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Garden Guru


Jim Boxberger
Posted 12/9/22

  Covid has changed everyone's life whether you were directly affected or just know who were. Things we used to take for granted like shaking hands, seems to still be taboo even today. Maybe in …

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Garden Guru



 Covid has changed everyone's life whether you were directly affected or just know who were. Things we used to take for granted like shaking hands, seems to still be taboo even today. Maybe in a few more years we can go back to being friendly, shaking hands, hugging and even maybe giving a kiss on the cheek. 

In this season of caring and cheer, there is one plant that has been completely neglected since Covid. We put up the Christmas tree and maybe even some pine roping around the door, but no one is putting up the Mistletoe. In this age of social distancing, Mistletoe is the last thing someone wants to put up in their archway. But, while many of us most readily associate the leafy, white-berried boughs with Christmas, kissing, and perhaps a certain Justin Bieber song, the plant is actually far more philosophically potent and symbolically profound than most of us might surmise. 

Here, a starter course on mistletoe and why it has more than earned its spot at your holiday gathering. Once upon a time, there prospered a plant called mistletoe. The plant was quite the contradictory one, unable to make up its mind: poisonous in certain varieties where raw consumption could lead to sickness or even death and yet elixir-like in other strains. In fact, mistletoe has been revered in Europe for centuries due to its believed medicinal value and supposed alleviation of conditions such as arthritis, hypertension, epilepsy, and infertility.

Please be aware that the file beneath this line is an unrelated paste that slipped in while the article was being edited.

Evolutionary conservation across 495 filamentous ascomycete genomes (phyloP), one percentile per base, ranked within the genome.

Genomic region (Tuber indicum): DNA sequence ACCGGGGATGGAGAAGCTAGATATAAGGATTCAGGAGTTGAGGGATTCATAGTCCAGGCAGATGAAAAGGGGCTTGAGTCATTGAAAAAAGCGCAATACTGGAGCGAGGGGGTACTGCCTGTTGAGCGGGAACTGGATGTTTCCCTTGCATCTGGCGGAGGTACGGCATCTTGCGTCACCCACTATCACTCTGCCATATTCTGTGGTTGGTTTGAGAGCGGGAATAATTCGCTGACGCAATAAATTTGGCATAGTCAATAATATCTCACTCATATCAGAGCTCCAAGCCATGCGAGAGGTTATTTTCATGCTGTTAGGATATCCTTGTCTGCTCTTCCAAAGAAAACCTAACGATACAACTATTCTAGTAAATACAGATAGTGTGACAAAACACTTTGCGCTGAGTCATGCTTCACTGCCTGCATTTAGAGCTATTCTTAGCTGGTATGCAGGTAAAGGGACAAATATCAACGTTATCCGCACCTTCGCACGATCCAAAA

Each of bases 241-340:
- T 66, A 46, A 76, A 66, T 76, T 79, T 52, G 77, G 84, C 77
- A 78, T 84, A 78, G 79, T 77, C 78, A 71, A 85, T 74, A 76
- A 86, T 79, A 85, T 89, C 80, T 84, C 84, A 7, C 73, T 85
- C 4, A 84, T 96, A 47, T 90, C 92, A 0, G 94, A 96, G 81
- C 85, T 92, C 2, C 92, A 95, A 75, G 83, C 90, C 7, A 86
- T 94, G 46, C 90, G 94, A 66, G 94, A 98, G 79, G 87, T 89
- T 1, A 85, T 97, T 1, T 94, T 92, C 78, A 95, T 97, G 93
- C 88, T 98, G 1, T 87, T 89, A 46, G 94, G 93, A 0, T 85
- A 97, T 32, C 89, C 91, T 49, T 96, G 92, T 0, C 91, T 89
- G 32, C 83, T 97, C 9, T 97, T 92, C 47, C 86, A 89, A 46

Mistletoe also has a bit of a dark side as it performs a minimal amount of photosynthesis and instead is hemiparasitic, meaning it gets most, if not all, of its nutrients from another living plant. A tree, for instance, that is overrun with mistletoe will die. However, the ecological importance of mistletoe is so great that it has come to be understood as a ìkeystone species,î playing a hugely supportive role that positively affects biodiversity. 

A keystone species is a species which has a disproportionately large effect on its natural environment relative to its abundance. Many bird species feed off of the berries produced by the plant and areas with greater mistletoe densities have been found to support a much larger spectrum of animal diversity. Mistletoe retains its rich green color all winter long and its ability to bloom even in the depths of winter became symbolic of a token of eternal life and fertility.  

As early as the first century, the Celts came to prize and honor mistletoe as a symbol of vitality and good health, incorporating it into religious ceremonies. The Druids initiated the custom of hanging it over their door around the winter solstice to protect against evil and bring good tide. Even before that, the tradition and reverence of mistletoe made waves with the Greeks and Romans as well, and its importance in human culture was further solidified by its integral part in Virgilís The Golden Bough, part of the epic "Aeneid". In Scandinavia, mistletoe took on a meaning of peace and reconciliation under which enemies should lay their troubles to the side for a truce, or spouses undergoing hardship could kiss and make up. 

Mistletoe gained even more traction as the kissing plant  among the serving class in 18th or 19th-century England as this tradition caught on. According to the rules of the day, any man was able to kiss any woman standing under the mistletoe. It was considered bad luck to refuse the kiss and good luck to accept. With each kiss, a berry would be plucked until there were none remaining. It will probably be a few more years before Mistletoe comes back into fashion, but make no mistake, whether your eight or eighty, a kiss under the Mistletoe will always brighten your day.


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